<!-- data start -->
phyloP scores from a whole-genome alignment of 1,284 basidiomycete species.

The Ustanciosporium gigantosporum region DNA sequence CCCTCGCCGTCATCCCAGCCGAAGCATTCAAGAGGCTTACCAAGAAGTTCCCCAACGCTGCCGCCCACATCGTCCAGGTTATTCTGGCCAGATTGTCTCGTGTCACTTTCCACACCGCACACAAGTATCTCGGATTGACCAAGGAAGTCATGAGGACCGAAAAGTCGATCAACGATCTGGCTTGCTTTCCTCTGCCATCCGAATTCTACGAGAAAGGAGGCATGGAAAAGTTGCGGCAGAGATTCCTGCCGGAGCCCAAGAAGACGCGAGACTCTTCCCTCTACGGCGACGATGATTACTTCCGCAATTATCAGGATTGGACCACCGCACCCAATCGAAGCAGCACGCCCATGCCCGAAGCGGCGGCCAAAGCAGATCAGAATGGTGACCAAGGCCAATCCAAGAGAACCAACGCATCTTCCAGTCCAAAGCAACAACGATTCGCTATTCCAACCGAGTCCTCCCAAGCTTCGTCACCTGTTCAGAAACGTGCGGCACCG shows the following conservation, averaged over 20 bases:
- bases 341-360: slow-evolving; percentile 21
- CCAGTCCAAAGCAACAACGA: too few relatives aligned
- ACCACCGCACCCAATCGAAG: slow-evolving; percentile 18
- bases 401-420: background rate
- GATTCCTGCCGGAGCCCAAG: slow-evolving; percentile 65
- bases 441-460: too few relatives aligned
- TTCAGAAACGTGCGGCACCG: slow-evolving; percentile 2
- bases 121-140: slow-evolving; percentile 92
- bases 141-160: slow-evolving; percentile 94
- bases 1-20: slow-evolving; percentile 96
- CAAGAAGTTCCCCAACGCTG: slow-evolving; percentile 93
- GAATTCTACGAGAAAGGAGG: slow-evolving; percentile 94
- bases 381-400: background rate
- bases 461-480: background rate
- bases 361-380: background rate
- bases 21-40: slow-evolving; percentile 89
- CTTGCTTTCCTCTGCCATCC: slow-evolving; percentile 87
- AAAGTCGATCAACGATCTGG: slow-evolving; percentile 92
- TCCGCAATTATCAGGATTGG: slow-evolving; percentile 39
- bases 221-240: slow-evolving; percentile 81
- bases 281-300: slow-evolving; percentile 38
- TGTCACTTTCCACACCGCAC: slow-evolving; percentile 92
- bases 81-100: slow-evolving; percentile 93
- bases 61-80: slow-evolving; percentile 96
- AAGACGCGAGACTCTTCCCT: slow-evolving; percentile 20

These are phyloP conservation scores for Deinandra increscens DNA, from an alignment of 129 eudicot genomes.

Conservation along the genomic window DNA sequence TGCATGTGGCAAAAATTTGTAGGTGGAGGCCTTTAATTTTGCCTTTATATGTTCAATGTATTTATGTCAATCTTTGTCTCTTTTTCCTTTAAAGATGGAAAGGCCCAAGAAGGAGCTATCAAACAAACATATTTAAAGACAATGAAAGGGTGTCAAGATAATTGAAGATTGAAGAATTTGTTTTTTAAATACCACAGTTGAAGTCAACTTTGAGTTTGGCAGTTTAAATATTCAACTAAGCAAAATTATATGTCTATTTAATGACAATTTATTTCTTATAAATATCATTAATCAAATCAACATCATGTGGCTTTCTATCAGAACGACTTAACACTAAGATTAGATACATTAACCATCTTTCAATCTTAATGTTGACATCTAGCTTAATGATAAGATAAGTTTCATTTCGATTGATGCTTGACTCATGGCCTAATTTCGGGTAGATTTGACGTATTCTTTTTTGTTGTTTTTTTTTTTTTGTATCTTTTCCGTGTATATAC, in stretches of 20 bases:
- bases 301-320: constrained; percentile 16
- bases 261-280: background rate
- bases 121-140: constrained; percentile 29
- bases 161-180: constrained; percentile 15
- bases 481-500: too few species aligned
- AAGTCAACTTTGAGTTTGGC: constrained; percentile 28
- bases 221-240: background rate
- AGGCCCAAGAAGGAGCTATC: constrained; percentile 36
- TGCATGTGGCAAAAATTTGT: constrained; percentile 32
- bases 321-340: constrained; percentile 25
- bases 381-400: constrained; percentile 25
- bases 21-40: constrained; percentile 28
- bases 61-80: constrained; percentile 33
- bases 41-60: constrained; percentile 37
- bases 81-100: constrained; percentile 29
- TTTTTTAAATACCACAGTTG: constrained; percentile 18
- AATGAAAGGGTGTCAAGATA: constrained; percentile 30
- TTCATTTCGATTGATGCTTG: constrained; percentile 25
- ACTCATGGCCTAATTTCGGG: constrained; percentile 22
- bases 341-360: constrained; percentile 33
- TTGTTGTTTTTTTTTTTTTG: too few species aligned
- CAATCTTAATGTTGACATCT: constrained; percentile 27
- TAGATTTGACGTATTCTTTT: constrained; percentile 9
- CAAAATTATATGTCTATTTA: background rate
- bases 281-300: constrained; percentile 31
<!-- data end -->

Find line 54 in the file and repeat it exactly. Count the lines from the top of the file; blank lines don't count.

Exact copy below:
- bases 281-300: constrained; percentile 31